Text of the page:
" School shootings prior to the late 1990s, when they received intensive press and official coverage, were considered local incidents and may be substantially underreported in current tabulations, raising questions as to whether school shootings are actually increasing or are simply receiving more attention in recent years."
Of course the question should also be what was the availability of assault weapons in those days as well.
Posted by GetReal, a resident of the South of Midtown neighborhood, on Jan 25, 2013 at 9:13 pm
It is an emotional and foolish response to ban additional guns from law-abiding citizens. And the President is hypocritical in wanting to disarm the general public, even if by degrees, as he just wrote into law lifetime armed protection -- paid for by taxpaying citizens -- for his whole family. People need to read more, reflect on history and not take liberal, anti-gun talking points at face value. Let's focus on the root of the problems, not the devices used to do harm. Web Link
Posted by Not an issue, a resident of the Community Center neighborhood, on Jan 25, 2013 at 9:20 pm
Wrong again, Sharon. You are confusing assault weapon with assault rifle. Assault weapons refer to semi automatic guns tat really have no place in our society--- they are gun of choice for people who want shoot up places and kill many people. Of course the acolytes of the NRA love to blame everything and everyone else besides the real problem-- free access to assault weapons.
Sharon wants to lock up people she considers to be mentally ill, instead of dealing with thereal problem-- a page right out of the NRA play book.
Most amusing is Sharon misquoting Biden and Obama-- two of our leaders whom she has not hesitated to vilify in the past.
Posted by Not an issue, a resident of the Community Center neighborhood, on Jan 25, 2013 at 9:26 pm
Let's not forget that the same people (get real, sharon et al) that are clamoring for continuing to allow people even greater access to weapons that really serve no useful purpose (really, what do people need assault weapons that use high capacity magazines for--- certainly not hunting orrotection). These are the same people that support the continued availability of cop killer bullets. Enough said. Let's address the real issues and ignore the smoke screen put out by the NRA and their followers.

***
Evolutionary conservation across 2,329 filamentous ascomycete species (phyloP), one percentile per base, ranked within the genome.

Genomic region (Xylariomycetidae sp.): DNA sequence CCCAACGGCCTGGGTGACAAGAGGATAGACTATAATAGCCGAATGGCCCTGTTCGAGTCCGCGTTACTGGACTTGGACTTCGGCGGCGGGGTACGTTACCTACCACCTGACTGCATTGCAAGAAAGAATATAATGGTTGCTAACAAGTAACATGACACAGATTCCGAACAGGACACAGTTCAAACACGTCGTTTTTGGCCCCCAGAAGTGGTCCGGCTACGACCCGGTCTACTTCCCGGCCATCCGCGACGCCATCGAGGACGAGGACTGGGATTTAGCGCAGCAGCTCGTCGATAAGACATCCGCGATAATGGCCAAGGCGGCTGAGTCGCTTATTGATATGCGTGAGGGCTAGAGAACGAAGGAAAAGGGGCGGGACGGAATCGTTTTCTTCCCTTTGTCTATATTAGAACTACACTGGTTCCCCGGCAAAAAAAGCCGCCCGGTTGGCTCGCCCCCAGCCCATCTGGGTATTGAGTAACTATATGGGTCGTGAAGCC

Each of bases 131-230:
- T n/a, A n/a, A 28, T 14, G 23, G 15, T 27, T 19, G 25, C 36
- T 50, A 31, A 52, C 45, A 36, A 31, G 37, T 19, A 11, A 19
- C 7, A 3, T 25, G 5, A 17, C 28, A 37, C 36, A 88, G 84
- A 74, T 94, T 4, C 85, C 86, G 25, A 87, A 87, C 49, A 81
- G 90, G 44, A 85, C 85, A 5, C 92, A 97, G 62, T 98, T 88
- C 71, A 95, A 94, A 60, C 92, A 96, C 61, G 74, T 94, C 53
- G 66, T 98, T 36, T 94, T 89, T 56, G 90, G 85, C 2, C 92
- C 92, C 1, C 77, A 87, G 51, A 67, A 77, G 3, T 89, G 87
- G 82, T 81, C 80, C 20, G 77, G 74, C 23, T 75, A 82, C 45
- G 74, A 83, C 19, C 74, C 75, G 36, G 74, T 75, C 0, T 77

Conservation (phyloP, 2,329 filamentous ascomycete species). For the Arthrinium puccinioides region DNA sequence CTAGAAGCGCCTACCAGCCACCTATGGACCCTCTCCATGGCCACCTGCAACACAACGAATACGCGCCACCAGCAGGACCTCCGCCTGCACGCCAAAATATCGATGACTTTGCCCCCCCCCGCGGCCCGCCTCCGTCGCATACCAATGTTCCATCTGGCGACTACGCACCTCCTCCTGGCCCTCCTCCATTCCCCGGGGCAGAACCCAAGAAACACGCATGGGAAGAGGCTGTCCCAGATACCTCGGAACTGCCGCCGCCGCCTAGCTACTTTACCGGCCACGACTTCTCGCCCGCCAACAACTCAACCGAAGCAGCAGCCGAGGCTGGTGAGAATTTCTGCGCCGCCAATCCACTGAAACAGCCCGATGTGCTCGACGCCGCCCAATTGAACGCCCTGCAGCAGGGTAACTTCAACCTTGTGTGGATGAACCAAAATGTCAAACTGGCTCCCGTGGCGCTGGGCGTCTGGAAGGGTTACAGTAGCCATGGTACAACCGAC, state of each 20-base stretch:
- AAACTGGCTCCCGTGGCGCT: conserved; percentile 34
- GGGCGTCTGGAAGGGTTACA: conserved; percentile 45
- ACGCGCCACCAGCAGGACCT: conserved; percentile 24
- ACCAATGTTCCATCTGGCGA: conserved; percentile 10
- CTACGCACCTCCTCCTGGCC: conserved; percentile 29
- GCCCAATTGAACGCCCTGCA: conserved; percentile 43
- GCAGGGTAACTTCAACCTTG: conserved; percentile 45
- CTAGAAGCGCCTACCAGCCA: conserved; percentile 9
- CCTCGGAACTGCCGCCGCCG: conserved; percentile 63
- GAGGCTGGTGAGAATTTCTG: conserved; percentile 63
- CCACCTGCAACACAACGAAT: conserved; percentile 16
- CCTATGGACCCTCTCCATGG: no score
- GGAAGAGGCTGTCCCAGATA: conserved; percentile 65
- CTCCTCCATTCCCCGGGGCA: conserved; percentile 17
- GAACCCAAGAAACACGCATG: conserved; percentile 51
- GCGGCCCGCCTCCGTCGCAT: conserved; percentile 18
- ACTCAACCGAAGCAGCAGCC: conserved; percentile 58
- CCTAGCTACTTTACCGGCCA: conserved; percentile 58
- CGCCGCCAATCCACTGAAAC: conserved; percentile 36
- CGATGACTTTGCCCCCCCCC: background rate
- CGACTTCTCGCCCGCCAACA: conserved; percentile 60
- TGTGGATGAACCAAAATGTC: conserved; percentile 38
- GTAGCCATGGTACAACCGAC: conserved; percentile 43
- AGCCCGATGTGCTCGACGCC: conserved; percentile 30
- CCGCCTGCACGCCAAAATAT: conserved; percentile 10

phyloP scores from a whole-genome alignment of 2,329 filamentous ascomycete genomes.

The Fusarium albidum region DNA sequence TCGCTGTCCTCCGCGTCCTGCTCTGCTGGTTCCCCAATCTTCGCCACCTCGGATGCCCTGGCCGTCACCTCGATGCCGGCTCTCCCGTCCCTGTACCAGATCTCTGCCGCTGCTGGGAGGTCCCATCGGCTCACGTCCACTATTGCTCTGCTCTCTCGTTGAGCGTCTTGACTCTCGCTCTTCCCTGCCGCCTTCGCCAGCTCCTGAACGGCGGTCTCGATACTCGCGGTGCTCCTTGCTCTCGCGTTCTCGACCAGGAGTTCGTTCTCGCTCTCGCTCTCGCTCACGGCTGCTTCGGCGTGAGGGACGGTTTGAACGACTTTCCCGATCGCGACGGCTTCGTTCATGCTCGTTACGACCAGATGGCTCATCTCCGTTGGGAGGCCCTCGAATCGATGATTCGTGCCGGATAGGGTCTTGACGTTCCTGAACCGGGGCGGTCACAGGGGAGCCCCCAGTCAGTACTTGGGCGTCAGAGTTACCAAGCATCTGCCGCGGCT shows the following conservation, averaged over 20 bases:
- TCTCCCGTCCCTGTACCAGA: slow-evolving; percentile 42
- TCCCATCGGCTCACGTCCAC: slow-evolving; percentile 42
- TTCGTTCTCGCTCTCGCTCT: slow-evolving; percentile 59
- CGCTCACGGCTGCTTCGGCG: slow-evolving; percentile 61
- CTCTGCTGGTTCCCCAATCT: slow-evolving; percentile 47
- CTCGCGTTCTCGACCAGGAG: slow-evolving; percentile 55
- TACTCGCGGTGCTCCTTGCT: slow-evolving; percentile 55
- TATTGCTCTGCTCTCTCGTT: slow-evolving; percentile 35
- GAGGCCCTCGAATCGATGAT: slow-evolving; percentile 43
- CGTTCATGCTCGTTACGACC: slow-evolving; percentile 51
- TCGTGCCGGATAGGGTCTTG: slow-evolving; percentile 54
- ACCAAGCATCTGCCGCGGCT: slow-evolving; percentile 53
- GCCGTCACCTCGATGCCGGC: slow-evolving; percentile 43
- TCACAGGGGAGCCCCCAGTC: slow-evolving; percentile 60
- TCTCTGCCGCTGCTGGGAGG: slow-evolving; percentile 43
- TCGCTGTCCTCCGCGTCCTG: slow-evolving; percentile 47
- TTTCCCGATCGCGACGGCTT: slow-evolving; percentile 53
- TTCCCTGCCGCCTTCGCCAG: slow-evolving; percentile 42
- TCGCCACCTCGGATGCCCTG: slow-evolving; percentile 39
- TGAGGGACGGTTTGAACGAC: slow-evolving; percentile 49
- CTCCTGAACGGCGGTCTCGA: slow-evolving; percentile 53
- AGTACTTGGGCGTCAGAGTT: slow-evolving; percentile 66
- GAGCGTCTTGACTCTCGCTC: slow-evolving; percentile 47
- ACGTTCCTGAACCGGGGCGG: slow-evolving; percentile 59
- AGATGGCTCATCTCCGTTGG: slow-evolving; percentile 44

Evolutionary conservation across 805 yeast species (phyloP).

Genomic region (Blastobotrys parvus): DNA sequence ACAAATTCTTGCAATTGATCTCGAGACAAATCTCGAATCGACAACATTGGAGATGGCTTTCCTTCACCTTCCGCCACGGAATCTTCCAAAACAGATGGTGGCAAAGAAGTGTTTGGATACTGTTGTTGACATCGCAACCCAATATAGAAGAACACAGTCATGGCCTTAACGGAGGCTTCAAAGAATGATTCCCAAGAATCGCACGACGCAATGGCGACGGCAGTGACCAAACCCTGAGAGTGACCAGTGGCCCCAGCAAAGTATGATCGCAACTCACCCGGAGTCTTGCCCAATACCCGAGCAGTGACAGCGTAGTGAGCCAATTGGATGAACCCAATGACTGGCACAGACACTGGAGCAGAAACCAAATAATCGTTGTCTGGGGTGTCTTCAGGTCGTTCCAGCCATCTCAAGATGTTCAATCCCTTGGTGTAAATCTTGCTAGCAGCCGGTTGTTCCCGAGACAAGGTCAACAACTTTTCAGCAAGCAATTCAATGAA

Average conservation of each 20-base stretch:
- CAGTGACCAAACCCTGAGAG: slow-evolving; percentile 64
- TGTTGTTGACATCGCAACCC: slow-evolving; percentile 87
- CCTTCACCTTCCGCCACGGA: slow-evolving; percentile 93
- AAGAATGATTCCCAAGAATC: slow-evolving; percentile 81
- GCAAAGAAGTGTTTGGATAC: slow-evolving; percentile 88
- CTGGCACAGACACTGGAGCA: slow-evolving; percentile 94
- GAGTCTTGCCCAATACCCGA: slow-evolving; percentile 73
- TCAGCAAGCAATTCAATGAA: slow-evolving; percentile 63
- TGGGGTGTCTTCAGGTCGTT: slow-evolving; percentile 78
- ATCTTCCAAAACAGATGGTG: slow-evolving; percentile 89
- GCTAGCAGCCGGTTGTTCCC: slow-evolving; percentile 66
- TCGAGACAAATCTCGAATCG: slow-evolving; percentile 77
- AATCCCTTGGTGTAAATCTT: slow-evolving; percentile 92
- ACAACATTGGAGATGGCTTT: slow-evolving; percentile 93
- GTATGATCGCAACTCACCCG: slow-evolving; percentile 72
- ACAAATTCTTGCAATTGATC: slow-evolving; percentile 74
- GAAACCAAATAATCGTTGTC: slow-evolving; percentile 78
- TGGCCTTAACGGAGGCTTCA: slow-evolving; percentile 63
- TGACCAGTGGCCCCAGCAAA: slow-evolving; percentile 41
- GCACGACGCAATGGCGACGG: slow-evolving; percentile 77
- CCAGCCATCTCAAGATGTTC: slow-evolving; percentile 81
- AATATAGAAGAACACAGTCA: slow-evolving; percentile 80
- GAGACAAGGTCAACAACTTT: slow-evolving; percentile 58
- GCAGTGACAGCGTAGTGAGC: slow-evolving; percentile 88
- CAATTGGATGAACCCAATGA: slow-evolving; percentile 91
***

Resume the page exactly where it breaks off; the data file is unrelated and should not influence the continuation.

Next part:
Posted by Terry, a resident of the Midtown neighborhood, on Jan 25, 2013 at 11:21 pm
Folks should remember that we have a Bill of Rights, not a Bill of Needs.
I agree that citizens should not possess modern sophisticated military weapons, but should have non infringed access to weapons similar to police departments. After all, police carry weapons to protect themselves, so why can't a citizen do the same?
As soon as you suggest I don't need the provision of the second amendment, I might suggest that you don't really "need" the New York Times. Also, how about registering all the loons that publish stupid comments in comment forums.
Posted by Zeev Wurman, a resident of the Palo Verde neighborhood, on Jan 26, 2013 at 11:14 pm
Well, I never owned a gun in this country, but given the specious arguments here and the mindless attacks on our Bill of Rights, I think it's time for me to purchase a few guns.
And if schools will be foolish enough to send letters home "reminding" people they are responsible for gun abuse by they children, I will be happy to contribute to sue the schools for providing legal advice while unlicensed. After all, parents are responsible for essentially everything their children do while they are minors, not only gun abuse.
Posted by Maurice, a resident of the Old Palo Alto neighborhood, on Jan 27, 2013 at 12:29 am
Making guns illegal will no more take guns off of the streets than laws against drugs keep crack, meth or heroin off of the streets.
The people who are committing most of the gun crimes obtained their guns through illegal means. There is a culture of violence associated with those thus that almost glamorizes power associated with gun crimes and thuggery. There is something seriously wrong with a culture that makes people believe that they have a right to receive (or take) something that they did not earn.
Good, honest Americans can be trusted with guns. They aren't the big problem. It is the thugs and criminals that we must worry about -- and they aren't giving up their guns anyway.
Posted by Resident, a resident of Another Palo Alto neighborhood, on Jan 27, 2013 at 8:56 am